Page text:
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National Retailers Mutual Insurance Co. v. Gambino

New Jersey Superior Court, Law Division

Decided: December 15, 1948.


Proctor, J.s.c.


[1 NJSuper Page 628]

This suit in replevin was submitted to the court for trial without a jury. Though the evidence was in dispute, at the conclusion of the testimony I found the factual situation to be as follows:

On October 29, 1947, a 1947 Plymouth Sedan was stolen from one Skellinger. Prior thereto, the thief had purchased a wrecked 1946 Plymouth Sedan from one Korb and had obtained the original title papers. The culprit then removed the motor unit from the purchased 1946 sedan and substituted it for the motor unit in the stolen 1947 Plymouth Sedan. He also substituted the metal containing the serial number of the

[1 NJSuper Page 629]

1946 sedan for the one in the 1947 sedan. His obvious purpose in substituting the motor unit with the engine number and the serial number in the stolen automobile was to give it the indicia of legitimacy by corresponding to the description contained in the documentary title of the purchased 1946 Plymouth Sedan. Plaintiff, as insurer against the theft of the 1947 Plymouth Sedan, paid Skellinger and obtained from her an assignment of her rights in the automobile. On November 7th, 1947, the thief sold the automobile with its substituted motor unit to Merlin Motors, who later sold it to defendant. There were some elements in the case which might have aroused the suspicions of Merlin Motors and in turn the defendant in the purchase of the automobile. However, as the trier of the facts, at the conclusion of the trial I found each of them was an innocent purchaser. On May 18, 1948, police found the automobile in the possession of the defendant, and this suit in replevin was commenced.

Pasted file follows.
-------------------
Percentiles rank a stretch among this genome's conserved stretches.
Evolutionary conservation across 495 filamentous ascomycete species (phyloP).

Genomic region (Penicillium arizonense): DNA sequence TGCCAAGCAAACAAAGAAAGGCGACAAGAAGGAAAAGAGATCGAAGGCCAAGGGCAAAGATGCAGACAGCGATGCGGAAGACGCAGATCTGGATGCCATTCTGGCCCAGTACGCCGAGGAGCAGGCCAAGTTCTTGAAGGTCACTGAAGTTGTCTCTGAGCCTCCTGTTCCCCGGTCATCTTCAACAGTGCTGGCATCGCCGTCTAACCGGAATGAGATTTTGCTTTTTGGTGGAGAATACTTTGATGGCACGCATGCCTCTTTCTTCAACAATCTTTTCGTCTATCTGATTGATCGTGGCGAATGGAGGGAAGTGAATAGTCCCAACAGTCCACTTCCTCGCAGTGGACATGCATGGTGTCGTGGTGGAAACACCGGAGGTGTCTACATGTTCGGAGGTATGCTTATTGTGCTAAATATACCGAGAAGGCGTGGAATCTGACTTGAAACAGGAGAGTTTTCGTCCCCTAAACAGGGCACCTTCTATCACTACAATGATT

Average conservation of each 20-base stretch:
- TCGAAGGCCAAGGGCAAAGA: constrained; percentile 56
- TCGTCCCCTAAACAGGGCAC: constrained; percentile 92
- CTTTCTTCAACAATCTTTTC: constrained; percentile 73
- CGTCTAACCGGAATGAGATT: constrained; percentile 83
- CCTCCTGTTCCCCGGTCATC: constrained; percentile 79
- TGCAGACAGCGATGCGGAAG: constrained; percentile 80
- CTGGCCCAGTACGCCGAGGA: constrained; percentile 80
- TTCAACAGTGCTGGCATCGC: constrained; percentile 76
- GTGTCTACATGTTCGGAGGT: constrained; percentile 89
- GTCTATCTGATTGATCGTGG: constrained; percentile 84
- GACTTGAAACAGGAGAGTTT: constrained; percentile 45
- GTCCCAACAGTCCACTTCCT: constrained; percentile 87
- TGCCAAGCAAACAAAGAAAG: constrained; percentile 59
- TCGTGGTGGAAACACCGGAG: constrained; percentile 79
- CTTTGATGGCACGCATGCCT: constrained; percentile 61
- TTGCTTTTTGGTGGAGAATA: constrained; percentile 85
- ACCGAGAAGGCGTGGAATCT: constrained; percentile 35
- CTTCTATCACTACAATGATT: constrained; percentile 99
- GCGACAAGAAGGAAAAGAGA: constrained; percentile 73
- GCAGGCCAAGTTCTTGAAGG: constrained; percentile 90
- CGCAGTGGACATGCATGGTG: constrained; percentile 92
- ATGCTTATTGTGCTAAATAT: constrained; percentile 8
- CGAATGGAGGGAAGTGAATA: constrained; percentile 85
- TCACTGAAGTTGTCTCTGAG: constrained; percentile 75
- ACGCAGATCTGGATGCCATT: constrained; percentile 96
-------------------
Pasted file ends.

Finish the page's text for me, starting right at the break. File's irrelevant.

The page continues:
Defendant concedes that the thief could not pass title to the automobile to the Merlin Motors, and hence to defendant. Defendant contends, however, that he is entitled to retain the motor unit in the automobile for the reason that it never belonged to plaintiff's assignor, but was a part of an automobile (1946 Plymouth) for which he holds a legitimate, documentary title.

It is an elementary principle of law that no one can be deprived of his property except by his own voluntary act or by operation of law. The thief who steals a chattel acquires no title by such wrongful taking. The subsequent possession by the thief is a continuing wrong; and if during its continuance the wrongdoer enhances the value of the chattel by labor upon it or adds or substitutes new appliances or parts, the chattel in its enhanced value or changed condition with its substituted or added parts still belongs to the owner of the original chattel, and the original owner may retake it. Wetherbee v. Green , 22 Mich. 311, 7 Am.Rep. 653 (1871). And if the wrongdoer sells the chattel to an innocent purchaser, the latter obtains no title from the trespasser because the wrongdoer had none to give.

[1 NJSuper Page 630]

The owner may still retake it in its improved or changed state. Silsbury v. McCoon , 3 N.Y. 379 (1850).

Defendant relies upon the cases of Atlas Insurance Company, Limited v. Gibbs, et als. , 183 A. 690 (Conn.) and Ochoa v. Rogers , 234 S.W. 693, (Tex. Civ. App.). These cases may be distinguished from the instant case. In the Atlas case a purchaser had installed his own motor in a stolen automobile which he had innocently acquired. In the Ochoa case the innocent purchaser of a wrecked automobile, which later was determined to have been stolen, had expended a large sum of money in converting the wrecked car into a truck. It will be noted that in each of the above cases the accession was accomplished by an innocent person; the distinction between a willful and involuntary wrongdoer is uniformly recognized. Wetherbee v. Green, supra; Bozeman Mortuary Association v. Fairchild , 253 Ky. 74, 68 S.W. 2 d 756, 92 A.L.R. 419.

In the present case the accession was made by the thief prior to the sale to Merlin Motors. The maxim, "caveat emptor", applies to the purchaser; and, of course, Merlin Motors could pass no better title to defendant than it acquired itself. To hold otherwise would be to encourage the nefarious business of dealing in stolen automobiles. See Bozeman Mortuary Association v. Fairchild, supra.

My conclusion is that the motor unit installed in the stolen 1947 Plymouth Sedan became the property of the owner of the 1947 Plymouth Sedan. The plaintiff, as the owner's assignee, is entitled to judgment of possession.


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